Seitz, Chief Judge, Kalodner and Gibbons, Circuit Judges.
The National Labor Relations Board ("the Board") seeks enforcement against defendants of a cease and desist order issued August 4, 1970.
Defendants operate an automobile dealership ("the Company"). As of 1968, their service personnel were not unionized. In the summer of that year union organizational activities were initiated by representatives of the International Association of Machinists and Aerospace Workers, District Lodge No. 63, AFL-CIO ("the Union"). Aiding these representatives were two Company employees named Thomas Richmond and Louis Vore.
The Union's efforts resulted in an election being ordered held in the spring of 1969. The election produced a tie vote and, consequently, unionization was defeated. Organizational efforts predictably subsided thereafter. However, Richmond and the Union representatives did maintain a subdued campaign in an attempt to kindle interest for another election. During this period defendant Hagan, as general manager of the Company, disclosed to employees a proposed package of employee benefits. He also announced a scheduled dinner meeting of service personnel. The purpose of the meeting was to permit representatives from General Motors to discuss changes appearing on the new models about to be released.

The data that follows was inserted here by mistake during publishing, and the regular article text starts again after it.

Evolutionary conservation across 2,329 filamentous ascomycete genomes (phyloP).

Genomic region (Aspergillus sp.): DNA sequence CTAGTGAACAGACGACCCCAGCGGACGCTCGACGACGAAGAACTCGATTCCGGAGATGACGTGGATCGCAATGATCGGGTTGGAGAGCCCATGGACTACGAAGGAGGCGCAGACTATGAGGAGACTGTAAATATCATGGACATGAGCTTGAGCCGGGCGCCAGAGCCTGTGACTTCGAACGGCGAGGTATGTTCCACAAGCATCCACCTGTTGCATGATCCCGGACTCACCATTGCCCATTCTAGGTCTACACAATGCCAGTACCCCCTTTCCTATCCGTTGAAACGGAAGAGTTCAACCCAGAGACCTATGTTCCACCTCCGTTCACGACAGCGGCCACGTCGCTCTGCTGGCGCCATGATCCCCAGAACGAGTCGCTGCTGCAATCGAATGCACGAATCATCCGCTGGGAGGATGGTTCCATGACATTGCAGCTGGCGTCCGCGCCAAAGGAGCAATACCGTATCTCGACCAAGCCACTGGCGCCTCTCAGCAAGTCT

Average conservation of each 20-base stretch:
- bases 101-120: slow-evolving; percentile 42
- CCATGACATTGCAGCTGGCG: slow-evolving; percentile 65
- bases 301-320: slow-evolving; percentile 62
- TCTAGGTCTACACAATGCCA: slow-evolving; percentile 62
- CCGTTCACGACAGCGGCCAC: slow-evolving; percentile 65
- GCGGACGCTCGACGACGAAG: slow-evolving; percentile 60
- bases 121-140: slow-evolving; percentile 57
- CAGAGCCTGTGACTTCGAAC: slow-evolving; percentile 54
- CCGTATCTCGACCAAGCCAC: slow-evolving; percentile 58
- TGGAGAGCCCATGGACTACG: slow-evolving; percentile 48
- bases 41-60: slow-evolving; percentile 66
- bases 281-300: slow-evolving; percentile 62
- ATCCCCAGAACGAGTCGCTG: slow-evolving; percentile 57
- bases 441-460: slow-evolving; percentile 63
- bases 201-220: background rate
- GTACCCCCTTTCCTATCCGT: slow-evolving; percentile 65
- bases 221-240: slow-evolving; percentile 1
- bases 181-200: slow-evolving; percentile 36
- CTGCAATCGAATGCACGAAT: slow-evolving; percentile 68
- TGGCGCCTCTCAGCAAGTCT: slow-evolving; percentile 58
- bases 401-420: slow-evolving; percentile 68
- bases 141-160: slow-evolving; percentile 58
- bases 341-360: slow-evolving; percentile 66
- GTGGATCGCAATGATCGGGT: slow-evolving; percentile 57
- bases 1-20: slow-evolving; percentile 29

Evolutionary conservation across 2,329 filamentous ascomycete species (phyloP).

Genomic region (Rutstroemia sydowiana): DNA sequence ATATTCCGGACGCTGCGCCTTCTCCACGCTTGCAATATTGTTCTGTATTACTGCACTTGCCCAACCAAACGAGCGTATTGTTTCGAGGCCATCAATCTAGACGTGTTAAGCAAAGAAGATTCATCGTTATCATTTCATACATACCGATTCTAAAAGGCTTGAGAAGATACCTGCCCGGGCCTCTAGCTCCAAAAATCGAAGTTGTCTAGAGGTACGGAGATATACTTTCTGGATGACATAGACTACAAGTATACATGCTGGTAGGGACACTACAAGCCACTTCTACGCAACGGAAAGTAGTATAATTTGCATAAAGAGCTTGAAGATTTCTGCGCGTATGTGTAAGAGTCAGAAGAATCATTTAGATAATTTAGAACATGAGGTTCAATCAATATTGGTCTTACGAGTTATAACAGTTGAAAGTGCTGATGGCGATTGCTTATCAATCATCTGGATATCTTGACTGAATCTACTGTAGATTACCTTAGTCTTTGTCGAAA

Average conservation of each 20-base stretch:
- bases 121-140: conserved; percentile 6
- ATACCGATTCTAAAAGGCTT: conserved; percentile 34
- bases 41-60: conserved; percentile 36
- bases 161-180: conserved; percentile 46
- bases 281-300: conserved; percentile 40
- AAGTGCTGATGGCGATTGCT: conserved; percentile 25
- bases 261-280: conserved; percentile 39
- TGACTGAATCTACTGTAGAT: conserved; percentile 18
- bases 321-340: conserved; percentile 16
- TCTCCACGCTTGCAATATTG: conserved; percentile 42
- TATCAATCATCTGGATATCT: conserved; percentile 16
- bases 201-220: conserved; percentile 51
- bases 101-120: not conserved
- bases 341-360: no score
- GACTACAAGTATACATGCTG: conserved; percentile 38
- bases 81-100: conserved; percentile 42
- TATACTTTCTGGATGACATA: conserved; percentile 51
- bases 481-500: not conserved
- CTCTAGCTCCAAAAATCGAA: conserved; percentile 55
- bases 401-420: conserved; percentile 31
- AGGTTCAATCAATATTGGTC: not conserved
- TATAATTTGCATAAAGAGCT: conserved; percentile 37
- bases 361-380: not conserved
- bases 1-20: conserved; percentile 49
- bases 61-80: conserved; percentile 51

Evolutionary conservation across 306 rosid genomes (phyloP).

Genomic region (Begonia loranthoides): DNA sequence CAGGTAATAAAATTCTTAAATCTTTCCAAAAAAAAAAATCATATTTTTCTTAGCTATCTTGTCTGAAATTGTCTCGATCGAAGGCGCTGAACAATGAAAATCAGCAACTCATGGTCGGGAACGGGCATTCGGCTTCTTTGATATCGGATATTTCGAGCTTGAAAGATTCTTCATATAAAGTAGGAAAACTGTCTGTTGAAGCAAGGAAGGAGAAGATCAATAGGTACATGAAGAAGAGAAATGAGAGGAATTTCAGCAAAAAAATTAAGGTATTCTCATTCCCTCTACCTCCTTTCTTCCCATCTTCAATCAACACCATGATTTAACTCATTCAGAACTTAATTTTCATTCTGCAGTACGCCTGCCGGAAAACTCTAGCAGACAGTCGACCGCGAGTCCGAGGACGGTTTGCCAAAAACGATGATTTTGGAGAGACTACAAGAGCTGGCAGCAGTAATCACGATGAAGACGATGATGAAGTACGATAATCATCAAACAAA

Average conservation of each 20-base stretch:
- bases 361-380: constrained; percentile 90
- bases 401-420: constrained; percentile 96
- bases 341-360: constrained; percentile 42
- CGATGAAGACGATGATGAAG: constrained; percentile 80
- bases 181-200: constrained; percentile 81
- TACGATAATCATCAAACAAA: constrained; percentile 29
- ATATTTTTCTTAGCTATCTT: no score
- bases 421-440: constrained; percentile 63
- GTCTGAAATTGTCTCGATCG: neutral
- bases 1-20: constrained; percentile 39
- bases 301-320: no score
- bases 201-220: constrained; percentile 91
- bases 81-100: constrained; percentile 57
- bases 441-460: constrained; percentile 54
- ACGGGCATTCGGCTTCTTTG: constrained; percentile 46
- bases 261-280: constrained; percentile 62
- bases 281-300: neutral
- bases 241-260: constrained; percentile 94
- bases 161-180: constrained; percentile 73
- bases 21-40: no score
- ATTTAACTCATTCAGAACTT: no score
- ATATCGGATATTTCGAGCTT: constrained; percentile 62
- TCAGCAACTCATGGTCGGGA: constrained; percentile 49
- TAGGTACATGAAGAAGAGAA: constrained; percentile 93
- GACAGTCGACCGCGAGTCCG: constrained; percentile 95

All service employees were invited to attend the dinner. Neither the initial announcement nor subsequent reminders suggested that those electing not to attend would face any disciplinary measures. Richmond and Vore were the only service personnel who did not attend. Several days after the dinner was held both were informed that they had been indefinitely laid off. "Lack of cooperation" was cited as the official cause for their dismissal, although their failure to attend the dinner was pointed out when specific reasons were requested.
Following dismissal of Richmond and Vore the Union filed charges with the Board against the Company. These charges were reviewed by General Counsel who then prepared a complaint alleging that defendants had committed unfair labor practices in violation of the National Labor Relations Act ("the Act"), 29 U.S.C. § 151 et seq. Specifically, the Company was charged with violating §§ 8(a)(1) and 8(a)(3) of the Act, 29 U.S.C. §§ 158(a)(1), (a)(3), in the following respects:
(1) having announced, and then granted, economic benefits to employees to dissuade them from joining, supporting or assisting the Union in its organizational efforts;
(2) having attempted to convince employees of the futility of joining, supporting or assisting the Union; and
(3) having discriminatorily discharged employees Richmond and Vore because they were members of or engaged in activities on behalf of the Union, or in other protected activities, or both.
The trial examiner concluded that only charge (3) was supported by the record. Accordingly, his proposed order was limited to reinstatement of Richmond and Vore and enjoining further unfair labor practices by the Company involving the discharge of employees actively seeking representation by the Union or any other labor organization. The Board adopted the examiner's recommendations. However, it concluded, in addition, that the record supported charges (1) and (2). Thus, the order sought here to be ...